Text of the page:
The site is a combination of social-network, “news” aggregator and browser-based web-game but the twist is that anybody who participates in the first two portions of the web-site interact via alter-egos they create and control who are living in exactly that same zombie apocalyptic world in which the characters exist.
Now I’m not at all afraid to share this info because first of all it’s not really all that innovative in itself. It’s just taking ideas that other people have already put to use and putting them together. The most important reason that I’d happy to share this idea though is that as it’s still such a new way to tell stories, I’ve been finding it’s pretty frightening to most production companies and studios to want to invest in it. So actually the success of similar projects could only serve to help me because it would prove to people that something like this can work.
So please, if this idea inspires you to do something like it, by all means run with that.
Where do you see your production company in ten years?
What I’d love to see superfreako productions become in time is a production company that focuses on excellent stories with compelling themes regardless of production values. A company that would earn a reputation for doing great work for very modest upfront costs, because we’d give principals back-end to help mitigate much lower front-end pay.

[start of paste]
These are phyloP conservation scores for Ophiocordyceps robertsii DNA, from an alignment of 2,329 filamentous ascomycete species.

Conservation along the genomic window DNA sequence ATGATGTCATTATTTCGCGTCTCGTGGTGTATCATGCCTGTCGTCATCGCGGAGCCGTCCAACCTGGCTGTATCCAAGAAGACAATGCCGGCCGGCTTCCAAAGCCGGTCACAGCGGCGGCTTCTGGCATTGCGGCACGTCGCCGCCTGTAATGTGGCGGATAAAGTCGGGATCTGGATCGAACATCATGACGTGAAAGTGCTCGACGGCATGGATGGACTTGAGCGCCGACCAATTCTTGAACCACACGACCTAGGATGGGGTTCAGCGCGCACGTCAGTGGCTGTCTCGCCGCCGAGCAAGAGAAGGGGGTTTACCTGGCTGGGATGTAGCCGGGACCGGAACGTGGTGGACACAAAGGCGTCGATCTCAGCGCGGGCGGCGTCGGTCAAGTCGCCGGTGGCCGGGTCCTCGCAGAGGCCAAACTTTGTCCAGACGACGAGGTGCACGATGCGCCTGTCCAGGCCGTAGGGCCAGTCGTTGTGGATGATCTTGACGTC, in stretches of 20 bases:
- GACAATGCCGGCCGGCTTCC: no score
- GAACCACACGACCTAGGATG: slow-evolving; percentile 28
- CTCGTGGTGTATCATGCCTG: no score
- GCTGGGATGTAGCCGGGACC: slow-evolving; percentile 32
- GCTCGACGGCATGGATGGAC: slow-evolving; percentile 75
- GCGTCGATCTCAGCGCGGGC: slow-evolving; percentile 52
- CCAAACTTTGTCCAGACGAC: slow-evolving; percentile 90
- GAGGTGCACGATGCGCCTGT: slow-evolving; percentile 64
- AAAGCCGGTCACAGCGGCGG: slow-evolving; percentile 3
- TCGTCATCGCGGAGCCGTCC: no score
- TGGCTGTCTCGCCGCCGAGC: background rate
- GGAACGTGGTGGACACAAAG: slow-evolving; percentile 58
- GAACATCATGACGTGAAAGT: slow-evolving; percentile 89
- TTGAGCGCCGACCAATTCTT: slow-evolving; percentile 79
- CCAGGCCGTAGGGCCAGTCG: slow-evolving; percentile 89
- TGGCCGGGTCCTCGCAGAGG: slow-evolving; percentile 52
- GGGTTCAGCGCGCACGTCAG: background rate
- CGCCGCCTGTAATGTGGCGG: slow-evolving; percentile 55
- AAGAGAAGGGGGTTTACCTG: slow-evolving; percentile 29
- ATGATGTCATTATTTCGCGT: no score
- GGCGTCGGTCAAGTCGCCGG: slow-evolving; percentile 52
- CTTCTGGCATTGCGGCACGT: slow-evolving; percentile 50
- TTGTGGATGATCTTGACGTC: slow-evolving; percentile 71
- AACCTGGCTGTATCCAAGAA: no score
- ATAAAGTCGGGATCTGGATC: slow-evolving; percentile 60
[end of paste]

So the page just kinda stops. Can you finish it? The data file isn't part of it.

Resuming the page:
The general business model basically allows for no performer, writer, etc. to get a single penny more than the union minimums, and this would allow superfreako productions to pump out much more work than a typical production company. The trade-off is that the principals all share profits with the production company and what that provides is the opportunity to throw a bunch of stuff at the wall and see what sticks. Those pieces that do perform well, make it worthwhile to perhaps even established talent because they get
back end, but pieces that don’t perform well won’t put the company out of business either. That particular point would make it possible for superfreako productions to truly focus on quality because we wouldn’t constantly be focused on sales.
So in ten years, I’d love superfreako productions to have a hand in a variety of different types of media – webisodes, TV, film, alternate reality games, web games, even music – and to be able to apply that signature business model across all the different formats by making the artists themselves part-owners of the pieces they collaborate on.